Methanation reaction converts syngas to substitute natural gas (SNG). The Great Plains Gasification Plant in Beulah, North Dakota is a coal-to-SNG facility producing 160 million cubic feet per day of SNG, and has been in operation since 1984.[18] Several coal-to-SNG plants are in operation or in project in China, South Korea and India.

In another application of gasification, hydrogen extracted from synthetic gas reacts with nitrogen to form ammonia. Ammonia then reacts with carbon dioxide to produce urea.[19]

The above instances of commercial plants based on indirect coal liquefaction processes, as well as many others not listed here including those in planning stages and under construction, are tabulated in the Gasification Technologies Council's World Gasification Database.[20]

Environmental considerations

Typically coal liquefaction processes are associated with significant CO2 emissions from the gasification process or as well as from generation of necessary process heat and electricity inputs to the liquefaction reactors,[10] thus releasing greenhouse gases that can contribute to anthropogenic global warming. This is especially true if coal liquefaction is conducted without any carbon capture and storage technologies.[21] There are technically feasible low-emission configurations of CTL plants.[22]

High water consumption in the water-gas shift reaction or steam methane reforming is another adverse environmental effect.[10]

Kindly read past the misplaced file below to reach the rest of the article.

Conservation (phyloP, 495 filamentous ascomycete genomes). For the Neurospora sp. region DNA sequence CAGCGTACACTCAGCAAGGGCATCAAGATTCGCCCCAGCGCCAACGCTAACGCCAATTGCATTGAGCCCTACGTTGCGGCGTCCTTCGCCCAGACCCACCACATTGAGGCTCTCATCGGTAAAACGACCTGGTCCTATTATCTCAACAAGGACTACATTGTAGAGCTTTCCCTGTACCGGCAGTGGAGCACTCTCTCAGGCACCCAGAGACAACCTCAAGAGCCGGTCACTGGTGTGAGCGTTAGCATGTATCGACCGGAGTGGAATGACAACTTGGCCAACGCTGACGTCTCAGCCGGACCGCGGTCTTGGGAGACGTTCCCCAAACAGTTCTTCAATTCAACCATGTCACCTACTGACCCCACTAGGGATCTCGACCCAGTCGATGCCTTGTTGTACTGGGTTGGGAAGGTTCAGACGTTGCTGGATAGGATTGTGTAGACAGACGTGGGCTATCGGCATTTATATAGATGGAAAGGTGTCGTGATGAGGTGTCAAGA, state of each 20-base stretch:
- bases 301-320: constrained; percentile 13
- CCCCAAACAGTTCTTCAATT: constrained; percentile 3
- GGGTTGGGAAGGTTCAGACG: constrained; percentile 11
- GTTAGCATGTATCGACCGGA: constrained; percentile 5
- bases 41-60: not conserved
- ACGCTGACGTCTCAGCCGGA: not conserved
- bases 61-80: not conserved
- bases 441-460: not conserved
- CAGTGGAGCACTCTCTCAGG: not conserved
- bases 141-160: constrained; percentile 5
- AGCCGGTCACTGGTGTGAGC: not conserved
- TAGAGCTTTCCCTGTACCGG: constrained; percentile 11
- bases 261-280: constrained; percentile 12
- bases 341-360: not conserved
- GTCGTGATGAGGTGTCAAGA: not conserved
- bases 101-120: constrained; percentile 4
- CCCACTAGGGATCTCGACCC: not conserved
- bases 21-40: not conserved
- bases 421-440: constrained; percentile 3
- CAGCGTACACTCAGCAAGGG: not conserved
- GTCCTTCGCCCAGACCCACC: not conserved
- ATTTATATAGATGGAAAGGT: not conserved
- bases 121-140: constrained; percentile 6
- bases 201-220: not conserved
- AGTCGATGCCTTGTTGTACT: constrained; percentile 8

CO2 emission control at Erdos CTL, an Inner Mongolian plant with a carbon capture and storage demonstration project, involves injecting CO2 into the saline aquifer of Erdos Basin, at a rate of 100,000 tonnes per year.[23] As of late October 2013, an accumulated amount of 154,000 tonnes of CO2 had been injected since 2010, which reached or exceeded the design value.[24]

In the United States, the Renewable Fuel Standard and low-carbon fuel standard, such as enacted in the State of California, reflect an increasing demand for low carbon footprint fuels. Also, legislation in the United States has restricted the military's use of alternative liquid fuels to only those demonstrated to have life-cycle GHG emissions less than or equal to those of their conventional petroleum-based equivalent, as required by Section 526 of the Energy Independence and Security Act (EISA) of 2007.[25]

Research and development of coal liquefaction

The United States military has an active program to promote alternative fuels use,[26] and utilizing vast domestic U.S. coal reserves to produce fuels through coal liquefaction would have obvious economic and security advantages. But with their higher carbon footprint, fuels from coal liquefaction face the significant challenge of reducing life-cycle GHG emissions to competitive levels, which demands continued research and development of liquefaction technology to increase efficiency and reduce emissions. A number of avenues of research & development will need to be pursued, including: